Proper signage and labeling of workplace hazards are required by federal law. Ensure that you have adequate signage to warn for trip hazards, chemical containers and other dangers. Check that your warehouse has storage of proper lock-out-tag-out signs and that your staff is well-versed in when and how to use those signs. The most common way to designate dangers that cannot be mitigated is with black and white striping or reflective tape to draw attention to the threat.

Providing Wash Stations

In any workplace involving chemicals, debris or dust that could get into the eyes of an employee, easy access to a wash station must be provided. Some wash stations look like camp showers. These stations can either have temperature controls on them like a home shower, or they can have one on/off valve. If they have one on/off valve, you must ensure that the water supply is lukewarm or room temperature.

Employees may not be able to properly see when they require the use of the wash station, so they should be located in an area that is free of trip hazards. When training your employees, you should make sure that they are all aware of where the nearest wash station is located and that they can reasonably access them in the event of an emergency.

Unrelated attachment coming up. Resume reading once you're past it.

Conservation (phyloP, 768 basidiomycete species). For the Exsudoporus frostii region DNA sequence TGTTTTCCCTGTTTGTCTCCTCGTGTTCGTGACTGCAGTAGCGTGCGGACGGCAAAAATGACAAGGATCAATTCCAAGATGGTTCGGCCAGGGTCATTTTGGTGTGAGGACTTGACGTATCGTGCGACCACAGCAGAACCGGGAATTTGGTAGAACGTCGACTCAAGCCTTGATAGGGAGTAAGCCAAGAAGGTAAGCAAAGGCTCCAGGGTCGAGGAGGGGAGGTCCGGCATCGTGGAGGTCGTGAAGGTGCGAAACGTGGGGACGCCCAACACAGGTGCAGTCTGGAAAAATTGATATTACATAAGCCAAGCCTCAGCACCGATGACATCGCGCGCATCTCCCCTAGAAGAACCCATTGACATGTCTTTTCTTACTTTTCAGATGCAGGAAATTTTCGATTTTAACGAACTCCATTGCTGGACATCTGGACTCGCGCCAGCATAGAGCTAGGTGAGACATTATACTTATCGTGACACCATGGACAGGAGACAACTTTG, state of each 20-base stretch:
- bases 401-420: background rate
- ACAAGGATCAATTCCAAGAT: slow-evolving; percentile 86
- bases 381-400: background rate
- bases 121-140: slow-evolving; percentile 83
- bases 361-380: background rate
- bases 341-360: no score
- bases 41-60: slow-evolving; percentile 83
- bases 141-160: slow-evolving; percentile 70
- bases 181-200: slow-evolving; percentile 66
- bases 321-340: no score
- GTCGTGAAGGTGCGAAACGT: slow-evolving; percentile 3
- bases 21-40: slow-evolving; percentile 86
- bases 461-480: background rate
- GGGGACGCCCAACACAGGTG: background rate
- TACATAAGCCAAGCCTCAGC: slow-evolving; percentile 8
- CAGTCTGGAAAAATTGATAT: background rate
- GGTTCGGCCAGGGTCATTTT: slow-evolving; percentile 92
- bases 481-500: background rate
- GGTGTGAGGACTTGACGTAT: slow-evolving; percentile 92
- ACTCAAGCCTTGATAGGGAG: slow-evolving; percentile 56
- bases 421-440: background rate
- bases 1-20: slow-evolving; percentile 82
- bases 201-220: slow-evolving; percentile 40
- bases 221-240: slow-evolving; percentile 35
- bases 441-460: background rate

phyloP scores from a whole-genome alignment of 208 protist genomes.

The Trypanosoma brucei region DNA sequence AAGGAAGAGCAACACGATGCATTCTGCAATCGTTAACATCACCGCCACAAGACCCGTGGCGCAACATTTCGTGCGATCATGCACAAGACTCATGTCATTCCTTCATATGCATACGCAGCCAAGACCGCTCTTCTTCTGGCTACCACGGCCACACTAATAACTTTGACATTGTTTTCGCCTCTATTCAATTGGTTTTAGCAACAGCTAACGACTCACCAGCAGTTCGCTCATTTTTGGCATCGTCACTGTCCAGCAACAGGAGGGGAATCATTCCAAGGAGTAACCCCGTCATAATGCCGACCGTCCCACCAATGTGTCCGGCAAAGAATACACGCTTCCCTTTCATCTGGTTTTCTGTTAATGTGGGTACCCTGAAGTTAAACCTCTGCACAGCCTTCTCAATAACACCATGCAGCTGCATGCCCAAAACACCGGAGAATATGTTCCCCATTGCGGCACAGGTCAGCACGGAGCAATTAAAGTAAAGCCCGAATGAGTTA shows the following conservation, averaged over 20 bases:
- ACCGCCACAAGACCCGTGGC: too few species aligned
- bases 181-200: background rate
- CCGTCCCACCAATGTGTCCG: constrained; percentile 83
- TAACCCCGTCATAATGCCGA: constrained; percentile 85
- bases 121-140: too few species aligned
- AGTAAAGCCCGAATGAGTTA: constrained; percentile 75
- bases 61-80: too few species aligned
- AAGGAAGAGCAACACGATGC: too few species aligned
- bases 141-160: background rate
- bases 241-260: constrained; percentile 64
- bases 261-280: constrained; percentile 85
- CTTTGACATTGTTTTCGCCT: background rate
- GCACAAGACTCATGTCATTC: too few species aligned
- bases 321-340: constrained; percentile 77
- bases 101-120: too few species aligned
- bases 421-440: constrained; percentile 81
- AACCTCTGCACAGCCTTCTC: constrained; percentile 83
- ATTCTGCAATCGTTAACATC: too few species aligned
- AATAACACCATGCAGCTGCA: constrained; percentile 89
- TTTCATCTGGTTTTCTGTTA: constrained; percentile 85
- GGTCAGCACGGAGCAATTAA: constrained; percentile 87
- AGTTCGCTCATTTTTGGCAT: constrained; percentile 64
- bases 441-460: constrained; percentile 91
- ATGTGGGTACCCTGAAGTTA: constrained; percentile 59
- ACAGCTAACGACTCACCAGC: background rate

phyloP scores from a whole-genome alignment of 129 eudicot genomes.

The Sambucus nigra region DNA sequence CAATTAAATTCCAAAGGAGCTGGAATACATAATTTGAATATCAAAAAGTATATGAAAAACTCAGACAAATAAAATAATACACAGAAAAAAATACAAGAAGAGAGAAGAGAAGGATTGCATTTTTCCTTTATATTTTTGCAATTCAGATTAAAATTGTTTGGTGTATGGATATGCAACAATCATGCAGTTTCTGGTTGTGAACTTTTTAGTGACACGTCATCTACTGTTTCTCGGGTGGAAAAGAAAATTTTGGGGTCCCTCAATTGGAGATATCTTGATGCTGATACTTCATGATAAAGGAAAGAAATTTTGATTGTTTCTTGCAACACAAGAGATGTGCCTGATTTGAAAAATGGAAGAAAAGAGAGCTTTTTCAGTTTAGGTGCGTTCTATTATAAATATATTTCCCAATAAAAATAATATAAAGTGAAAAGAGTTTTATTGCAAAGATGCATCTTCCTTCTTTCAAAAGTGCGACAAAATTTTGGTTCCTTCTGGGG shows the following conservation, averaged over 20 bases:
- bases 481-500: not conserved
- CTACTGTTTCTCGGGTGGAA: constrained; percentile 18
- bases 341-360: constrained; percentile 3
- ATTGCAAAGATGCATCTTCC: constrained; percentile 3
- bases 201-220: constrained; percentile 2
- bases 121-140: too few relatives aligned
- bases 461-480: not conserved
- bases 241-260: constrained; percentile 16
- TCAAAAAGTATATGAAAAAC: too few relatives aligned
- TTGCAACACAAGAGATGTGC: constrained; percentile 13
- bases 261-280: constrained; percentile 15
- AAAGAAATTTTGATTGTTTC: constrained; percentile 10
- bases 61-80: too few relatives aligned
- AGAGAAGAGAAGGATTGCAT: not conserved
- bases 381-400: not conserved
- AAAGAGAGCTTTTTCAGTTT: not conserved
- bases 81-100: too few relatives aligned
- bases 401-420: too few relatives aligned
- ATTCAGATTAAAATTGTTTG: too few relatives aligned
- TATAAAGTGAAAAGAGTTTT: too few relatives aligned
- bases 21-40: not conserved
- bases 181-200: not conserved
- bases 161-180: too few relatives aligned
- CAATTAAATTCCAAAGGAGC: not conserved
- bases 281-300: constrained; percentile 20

It may not be feasible to install a full wash station in some areas of your warehouse. In these areas, you can purchase jugs of sterile water for the purpose of washing in an emergency. Because these sanitary jugs are closed and are not part of the water supply, they will have to be replaced according to the packaging. Failure to replace these can result in OSHA fines.

Safe Lifting Procedures

Employees should all be trained in proper lifting techniques and should be cautioned to avoid lifting things that are logically too large for one person to move safely. Lifting techniques can be taught in a workshop setting and should be revisited annually to ensure that the risk of employee injury is low. Some of the best lifting techniques are:

  • Do not use your back when lifting. Instead, brace your feet and slowly stand, using your legs to do the majority of the lifting.
  • Ensure that there is always enough space for you to carry your load to where you need it to be.
  • Never carry anything if the item will block your view.
  • Push rather than pull heavy items.
  • Lean in the direction you are traveling.

Provide back, wrist and knee braces to employees as needed. Ensure that employees are aware that they have access to these lifting aids at no cost to them and be proactive with staff about their use. Employees who are regularly lifting over 50 pounds should always be provided with back braces and be encouraged to use them. You should dedicate time once a year to reviewing the proper way to wear a brace.